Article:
Australian Prime Minister Tony Abbott has said that his country is preparing stronger sanctions against the “bully” Russia, after Moscow imposed a year-long ban on agricultural products from U.S., Europe and Australia on Thursday.
Abbott, in a press conference in Sydney on Friday, asked Russia to respect Ukraine’s choice and warned that if Moscow crosses the border, it might be labeled as an international outcast. Russia has banned the import of meat, dairy and produce from U.S., Europe and Australia, in retaliation for the trade bans slapped against Moscow.
"I want to say very clearly that we are working towards stronger sanctions," Abbott reportedly said, according to ABC News."Now that our personnel have withdrawn from the site, now that our personnel are in the process of returning to The Netherlands after largely completing Operation Bring Them Home, certainly you will find increased sanctions by Australia," he added referring to a team assisting in the investigation of the crash of Malaysia Airlines Flight MH17.
"If there is any movement by his (Russian President Vladimir Putin) forces across the border, it won't be a humanitarian mission, it will be an invasion. It will be an invasion," Abbott said at a press conference Friday, according to ABC News, adding: "The way to avoid increased sanctions is for Russia to call off what appears to be in preparation for Russia, to respect the independence of Ukraine, to stop interfering in the affairs of Ukraine, to stop supporting separatists in Ukraine."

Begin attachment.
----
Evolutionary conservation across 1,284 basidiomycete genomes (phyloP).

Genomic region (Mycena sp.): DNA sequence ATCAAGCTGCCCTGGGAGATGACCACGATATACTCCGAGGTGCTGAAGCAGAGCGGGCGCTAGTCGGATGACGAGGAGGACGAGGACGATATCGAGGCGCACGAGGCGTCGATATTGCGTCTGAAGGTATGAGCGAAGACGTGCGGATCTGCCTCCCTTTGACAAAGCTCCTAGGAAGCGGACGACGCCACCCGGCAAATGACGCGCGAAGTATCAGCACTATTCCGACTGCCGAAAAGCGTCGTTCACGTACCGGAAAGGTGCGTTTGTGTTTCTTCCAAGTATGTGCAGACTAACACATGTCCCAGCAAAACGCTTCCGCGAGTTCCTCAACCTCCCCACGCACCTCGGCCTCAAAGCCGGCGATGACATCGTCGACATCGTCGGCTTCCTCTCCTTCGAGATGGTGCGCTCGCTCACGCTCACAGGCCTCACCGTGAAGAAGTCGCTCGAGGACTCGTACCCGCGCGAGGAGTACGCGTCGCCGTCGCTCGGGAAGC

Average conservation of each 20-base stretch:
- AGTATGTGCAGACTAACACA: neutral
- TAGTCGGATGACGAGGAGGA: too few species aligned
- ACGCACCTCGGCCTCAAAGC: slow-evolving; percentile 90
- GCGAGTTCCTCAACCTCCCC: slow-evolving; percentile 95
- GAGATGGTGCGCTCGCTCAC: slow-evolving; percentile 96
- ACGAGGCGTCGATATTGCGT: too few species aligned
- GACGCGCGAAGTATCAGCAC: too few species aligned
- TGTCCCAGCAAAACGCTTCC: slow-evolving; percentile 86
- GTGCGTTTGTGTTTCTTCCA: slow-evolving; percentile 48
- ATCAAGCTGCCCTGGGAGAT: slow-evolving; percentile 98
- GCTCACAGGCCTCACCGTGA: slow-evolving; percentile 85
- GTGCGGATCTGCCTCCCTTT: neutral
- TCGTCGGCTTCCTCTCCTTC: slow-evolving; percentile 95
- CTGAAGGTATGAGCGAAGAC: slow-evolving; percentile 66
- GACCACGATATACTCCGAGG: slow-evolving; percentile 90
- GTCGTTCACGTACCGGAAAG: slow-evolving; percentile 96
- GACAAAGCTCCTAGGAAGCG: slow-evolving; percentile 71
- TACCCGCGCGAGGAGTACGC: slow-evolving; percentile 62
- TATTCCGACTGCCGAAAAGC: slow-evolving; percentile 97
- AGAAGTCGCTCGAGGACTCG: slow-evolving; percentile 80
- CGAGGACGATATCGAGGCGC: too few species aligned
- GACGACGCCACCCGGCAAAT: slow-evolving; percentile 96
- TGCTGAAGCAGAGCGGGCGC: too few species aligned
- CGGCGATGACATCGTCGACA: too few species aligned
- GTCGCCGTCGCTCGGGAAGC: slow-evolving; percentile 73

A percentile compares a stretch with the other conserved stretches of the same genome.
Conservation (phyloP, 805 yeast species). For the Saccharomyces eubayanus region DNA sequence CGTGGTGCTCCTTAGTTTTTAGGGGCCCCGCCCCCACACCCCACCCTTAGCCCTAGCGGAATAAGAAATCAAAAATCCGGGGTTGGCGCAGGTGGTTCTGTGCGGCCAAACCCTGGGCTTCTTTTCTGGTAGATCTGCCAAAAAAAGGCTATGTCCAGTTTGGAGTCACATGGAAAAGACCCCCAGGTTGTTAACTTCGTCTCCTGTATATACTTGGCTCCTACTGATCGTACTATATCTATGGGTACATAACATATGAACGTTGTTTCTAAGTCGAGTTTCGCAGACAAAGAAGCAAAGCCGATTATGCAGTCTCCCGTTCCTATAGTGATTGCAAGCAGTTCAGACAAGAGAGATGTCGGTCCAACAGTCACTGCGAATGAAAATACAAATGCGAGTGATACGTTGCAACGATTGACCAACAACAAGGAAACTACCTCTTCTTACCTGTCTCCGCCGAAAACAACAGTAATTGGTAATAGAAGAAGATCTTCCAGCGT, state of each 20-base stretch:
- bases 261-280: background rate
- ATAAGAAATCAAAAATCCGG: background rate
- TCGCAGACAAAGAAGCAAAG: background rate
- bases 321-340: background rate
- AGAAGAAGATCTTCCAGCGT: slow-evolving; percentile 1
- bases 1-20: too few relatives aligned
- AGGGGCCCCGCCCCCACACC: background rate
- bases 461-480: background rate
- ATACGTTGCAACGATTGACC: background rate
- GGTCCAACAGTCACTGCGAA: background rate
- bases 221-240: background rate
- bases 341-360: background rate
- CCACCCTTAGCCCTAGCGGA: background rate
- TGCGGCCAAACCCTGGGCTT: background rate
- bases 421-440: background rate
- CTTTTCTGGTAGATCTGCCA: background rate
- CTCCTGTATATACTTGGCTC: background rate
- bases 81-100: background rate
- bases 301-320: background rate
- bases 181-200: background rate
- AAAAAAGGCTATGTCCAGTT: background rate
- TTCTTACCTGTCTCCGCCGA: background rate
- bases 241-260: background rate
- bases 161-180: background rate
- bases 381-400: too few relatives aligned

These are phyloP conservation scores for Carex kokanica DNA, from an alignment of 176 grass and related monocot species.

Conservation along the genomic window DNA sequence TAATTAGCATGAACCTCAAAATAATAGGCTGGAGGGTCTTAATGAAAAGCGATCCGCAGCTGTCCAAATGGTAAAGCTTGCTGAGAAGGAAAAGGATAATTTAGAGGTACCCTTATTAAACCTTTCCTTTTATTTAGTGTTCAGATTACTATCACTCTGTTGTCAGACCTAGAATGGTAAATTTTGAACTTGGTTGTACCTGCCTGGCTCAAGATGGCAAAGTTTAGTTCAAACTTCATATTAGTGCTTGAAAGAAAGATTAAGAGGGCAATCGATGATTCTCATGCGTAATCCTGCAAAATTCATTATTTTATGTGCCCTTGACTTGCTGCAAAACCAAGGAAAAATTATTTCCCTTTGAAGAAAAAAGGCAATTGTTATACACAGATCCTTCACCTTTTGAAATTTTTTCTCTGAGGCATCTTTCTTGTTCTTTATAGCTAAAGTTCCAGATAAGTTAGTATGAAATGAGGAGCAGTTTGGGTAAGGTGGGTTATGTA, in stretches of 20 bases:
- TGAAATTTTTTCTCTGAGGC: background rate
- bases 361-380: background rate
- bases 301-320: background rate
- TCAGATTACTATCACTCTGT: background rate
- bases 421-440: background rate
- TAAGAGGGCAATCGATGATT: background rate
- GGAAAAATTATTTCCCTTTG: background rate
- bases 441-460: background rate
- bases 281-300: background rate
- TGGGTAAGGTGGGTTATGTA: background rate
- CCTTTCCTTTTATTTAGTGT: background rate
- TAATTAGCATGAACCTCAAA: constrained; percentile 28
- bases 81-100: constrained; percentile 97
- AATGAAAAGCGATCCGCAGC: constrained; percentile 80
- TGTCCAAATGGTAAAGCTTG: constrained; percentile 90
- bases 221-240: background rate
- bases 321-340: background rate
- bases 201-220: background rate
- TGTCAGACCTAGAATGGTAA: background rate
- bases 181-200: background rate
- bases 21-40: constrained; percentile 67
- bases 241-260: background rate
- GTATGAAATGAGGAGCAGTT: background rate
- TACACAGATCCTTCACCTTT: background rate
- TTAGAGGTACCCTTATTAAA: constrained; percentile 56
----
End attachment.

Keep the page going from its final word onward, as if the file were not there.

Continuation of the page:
Australia exports nearly $400 million worth of agricultural products to Russia, according to ABC News, and the government will help support farmers affected by the Russia's sanctions, Abbott reportedly said.
“Russia has been a bully. Russia is a big country trying to bully a small country,” Abbott said, according to Sky News, an Australian news agency, adding: 'I say to President Putin, if he wants to be regarded as a world leader hold your forces back, stay behind the border and let the business of the Ukraine be sorted out by the Ukrainians.”
Australia's latest round of sanctions will follow the last set of sanctions imposed in March against certain Russian individuals for their involvement in Russia's takeover of Crimea. Australia expanded these sanctions in May, after Moscow-backed separatists continued to fight government forces in Ukraine, which has accused Russia of supplying arms and ammunition to the rebels.